Diagnostic and prognostic values of admission procalcitonin levels in community-acquired pneumonia in an intensive care unit

N Boussekey, O Leroy, H Georges, P Devos, T d'Escrivan, B Guery
Infection 2005, 33 (4): 257-63

BACKGROUND: Measurement of procalcitonin (PCT) has been studied for several years in infectious diseases. Some studies have focused on community-acquired pneumonia (CAP) but only one was conducted in critically ill patients hospitalized in an intensive care unit (ICU).

PATIENTS AND METHODS: To determine the diagnostic and prognostic role of PCT in patients admitted in an intensive care unit for severe CAP, 110 patients hospitalized in our unit were prospectively studied. Within 48 hours following ICU admission, PCT serum level was measured with a quantitative method above a threshold value of 0.5 ng/ml.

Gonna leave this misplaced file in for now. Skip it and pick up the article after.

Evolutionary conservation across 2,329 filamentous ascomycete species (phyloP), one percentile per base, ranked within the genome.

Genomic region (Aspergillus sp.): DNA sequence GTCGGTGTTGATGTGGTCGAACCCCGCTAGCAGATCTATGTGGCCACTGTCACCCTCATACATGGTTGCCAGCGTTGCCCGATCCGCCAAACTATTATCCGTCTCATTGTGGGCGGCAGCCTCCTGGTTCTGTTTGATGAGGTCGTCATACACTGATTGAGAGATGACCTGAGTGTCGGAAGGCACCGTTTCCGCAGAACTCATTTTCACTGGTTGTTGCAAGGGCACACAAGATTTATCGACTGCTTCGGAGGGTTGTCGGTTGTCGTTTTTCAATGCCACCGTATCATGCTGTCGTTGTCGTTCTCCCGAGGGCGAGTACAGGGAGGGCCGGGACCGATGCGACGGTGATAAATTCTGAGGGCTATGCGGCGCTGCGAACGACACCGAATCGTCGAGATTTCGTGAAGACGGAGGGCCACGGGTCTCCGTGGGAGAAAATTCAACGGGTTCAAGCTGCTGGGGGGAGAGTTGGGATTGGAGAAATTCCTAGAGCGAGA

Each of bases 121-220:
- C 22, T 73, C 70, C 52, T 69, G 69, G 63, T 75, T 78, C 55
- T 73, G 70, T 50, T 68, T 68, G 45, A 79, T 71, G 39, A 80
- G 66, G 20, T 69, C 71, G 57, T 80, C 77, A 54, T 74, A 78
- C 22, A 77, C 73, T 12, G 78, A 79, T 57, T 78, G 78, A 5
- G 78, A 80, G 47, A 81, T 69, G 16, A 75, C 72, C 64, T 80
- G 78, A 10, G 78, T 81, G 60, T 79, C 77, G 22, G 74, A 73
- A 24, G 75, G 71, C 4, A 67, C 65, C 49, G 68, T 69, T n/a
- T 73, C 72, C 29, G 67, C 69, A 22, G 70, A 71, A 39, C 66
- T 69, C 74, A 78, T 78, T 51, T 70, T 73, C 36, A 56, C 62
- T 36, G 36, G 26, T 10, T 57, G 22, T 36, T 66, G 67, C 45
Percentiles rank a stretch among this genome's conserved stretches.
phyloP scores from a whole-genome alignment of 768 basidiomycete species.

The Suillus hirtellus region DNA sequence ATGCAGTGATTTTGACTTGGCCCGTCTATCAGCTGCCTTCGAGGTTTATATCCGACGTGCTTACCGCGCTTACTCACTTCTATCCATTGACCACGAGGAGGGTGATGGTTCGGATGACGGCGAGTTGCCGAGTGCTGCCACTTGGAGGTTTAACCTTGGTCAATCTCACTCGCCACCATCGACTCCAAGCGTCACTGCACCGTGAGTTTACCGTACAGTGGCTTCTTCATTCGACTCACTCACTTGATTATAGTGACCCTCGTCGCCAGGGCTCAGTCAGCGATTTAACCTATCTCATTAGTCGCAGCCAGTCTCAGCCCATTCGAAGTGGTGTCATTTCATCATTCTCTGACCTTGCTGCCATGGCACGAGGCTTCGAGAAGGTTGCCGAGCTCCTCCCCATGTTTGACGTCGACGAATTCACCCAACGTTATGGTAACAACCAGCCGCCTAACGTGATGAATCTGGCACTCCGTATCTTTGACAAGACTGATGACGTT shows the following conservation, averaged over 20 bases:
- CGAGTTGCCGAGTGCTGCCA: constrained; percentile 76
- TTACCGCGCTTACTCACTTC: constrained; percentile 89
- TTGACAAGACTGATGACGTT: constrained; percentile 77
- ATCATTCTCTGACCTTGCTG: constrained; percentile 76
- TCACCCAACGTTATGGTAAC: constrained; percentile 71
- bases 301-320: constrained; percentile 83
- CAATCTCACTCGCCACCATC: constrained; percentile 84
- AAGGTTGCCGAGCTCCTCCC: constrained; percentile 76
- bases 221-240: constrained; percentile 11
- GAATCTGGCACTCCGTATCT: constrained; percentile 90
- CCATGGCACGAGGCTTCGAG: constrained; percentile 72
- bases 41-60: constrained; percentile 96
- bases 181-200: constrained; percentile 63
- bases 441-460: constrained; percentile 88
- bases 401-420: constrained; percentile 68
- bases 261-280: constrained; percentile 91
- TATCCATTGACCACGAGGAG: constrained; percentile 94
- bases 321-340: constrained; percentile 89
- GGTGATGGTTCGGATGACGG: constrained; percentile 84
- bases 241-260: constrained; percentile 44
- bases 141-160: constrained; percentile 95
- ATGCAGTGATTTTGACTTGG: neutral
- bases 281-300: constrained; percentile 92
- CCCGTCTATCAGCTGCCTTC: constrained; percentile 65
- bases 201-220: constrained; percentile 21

RESULTS: Initially focusing on the diagnostic value of PCT, 20% of the patients had a serum PCT level <0.5 ng/ml, 30% between 0.5 ng/ml and 2 ng/ml, and 50%>/=2 ng/ml. Serum PCT level was higher in microbiologically documented CAP (median=4.9 ng/ml vs 1.5 ng/ml if no bacteria were found; p=0.001), but was not predictive of any specific bacterial agent. Concerning the prognostic value, the serum PCT level was higher for bacteremic patients and/or septic shock patients (4.9 ng/ml vs 1.5 ng/ml; p=0.0003). Moreover, PCT levels were increased in patients who developed, during their ICU stay, infection-related complications (septic shock, multiorgan dysfunction, acute respiratory distress syndrome and disseminated intravascular coagulation). Finally, the initial PCT level was significantly higher in patients who died during the ICU stay (5.6 ng/ml vs 1.5 ng/ml; p<0.0001). Such a relationship was not found with C-reactive protein (CRP).

CONCLUSION: In ICU patients admitted for severe CAP, initial PCT values could be an interesting predictor for complications and mortality.

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